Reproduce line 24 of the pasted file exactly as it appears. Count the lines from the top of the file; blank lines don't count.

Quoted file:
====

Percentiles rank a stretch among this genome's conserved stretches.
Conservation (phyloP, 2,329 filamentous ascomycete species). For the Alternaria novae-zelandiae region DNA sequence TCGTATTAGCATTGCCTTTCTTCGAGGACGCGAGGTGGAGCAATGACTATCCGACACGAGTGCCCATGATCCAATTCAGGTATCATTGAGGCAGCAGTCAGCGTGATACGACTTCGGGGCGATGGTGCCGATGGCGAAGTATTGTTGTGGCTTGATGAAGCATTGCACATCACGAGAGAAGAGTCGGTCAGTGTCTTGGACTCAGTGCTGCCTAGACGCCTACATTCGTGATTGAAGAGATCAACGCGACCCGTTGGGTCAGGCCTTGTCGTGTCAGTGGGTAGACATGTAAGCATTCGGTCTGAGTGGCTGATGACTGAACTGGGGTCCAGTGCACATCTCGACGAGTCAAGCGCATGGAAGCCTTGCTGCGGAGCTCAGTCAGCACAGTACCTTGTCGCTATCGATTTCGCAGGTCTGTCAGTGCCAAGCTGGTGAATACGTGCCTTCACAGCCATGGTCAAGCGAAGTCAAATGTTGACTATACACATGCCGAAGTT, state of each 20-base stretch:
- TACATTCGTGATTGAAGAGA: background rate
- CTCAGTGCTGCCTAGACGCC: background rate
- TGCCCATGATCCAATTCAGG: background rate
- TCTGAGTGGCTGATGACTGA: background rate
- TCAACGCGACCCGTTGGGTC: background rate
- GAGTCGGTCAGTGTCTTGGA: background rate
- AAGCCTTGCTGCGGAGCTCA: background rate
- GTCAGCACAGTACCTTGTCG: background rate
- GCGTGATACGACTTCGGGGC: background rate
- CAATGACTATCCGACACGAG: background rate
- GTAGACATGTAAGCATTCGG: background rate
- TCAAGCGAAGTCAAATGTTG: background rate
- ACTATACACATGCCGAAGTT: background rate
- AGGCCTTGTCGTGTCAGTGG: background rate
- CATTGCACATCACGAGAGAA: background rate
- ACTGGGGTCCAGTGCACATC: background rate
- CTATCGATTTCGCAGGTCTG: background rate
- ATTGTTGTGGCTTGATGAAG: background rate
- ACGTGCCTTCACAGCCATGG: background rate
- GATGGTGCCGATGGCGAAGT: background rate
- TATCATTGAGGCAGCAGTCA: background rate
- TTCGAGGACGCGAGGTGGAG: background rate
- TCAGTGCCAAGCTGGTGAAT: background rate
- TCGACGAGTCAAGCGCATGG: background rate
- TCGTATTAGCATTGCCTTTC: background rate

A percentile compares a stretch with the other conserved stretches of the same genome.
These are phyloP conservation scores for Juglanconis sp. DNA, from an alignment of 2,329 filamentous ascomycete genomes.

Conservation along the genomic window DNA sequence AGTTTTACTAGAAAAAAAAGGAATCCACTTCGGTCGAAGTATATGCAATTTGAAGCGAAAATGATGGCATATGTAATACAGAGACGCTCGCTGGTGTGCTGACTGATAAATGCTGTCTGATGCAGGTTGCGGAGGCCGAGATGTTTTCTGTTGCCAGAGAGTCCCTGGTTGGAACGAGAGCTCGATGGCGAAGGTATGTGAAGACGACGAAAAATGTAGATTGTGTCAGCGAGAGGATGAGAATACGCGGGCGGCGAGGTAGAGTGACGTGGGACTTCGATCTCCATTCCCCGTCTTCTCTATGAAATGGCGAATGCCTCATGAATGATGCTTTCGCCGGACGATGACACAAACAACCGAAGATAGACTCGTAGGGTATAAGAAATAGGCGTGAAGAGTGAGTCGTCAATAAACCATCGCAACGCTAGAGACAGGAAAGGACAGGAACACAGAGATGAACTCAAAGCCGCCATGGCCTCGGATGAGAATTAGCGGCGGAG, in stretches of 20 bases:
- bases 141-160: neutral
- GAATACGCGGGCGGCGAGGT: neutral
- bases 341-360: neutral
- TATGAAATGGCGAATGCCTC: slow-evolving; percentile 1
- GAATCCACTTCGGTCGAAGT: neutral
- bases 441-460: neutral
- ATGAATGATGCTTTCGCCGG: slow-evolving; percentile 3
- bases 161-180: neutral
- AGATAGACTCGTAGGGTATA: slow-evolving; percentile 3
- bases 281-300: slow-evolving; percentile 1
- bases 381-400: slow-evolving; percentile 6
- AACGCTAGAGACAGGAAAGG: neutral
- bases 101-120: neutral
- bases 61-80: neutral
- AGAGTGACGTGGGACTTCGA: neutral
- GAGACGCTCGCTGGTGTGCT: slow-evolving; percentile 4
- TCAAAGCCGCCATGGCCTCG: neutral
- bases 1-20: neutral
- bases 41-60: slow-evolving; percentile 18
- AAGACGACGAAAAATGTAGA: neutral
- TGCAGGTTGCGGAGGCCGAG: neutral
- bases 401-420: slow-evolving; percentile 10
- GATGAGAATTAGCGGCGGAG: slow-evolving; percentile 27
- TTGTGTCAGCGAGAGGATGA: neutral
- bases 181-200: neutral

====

- TTCGAGGACGCGAGGTGGAG: background rate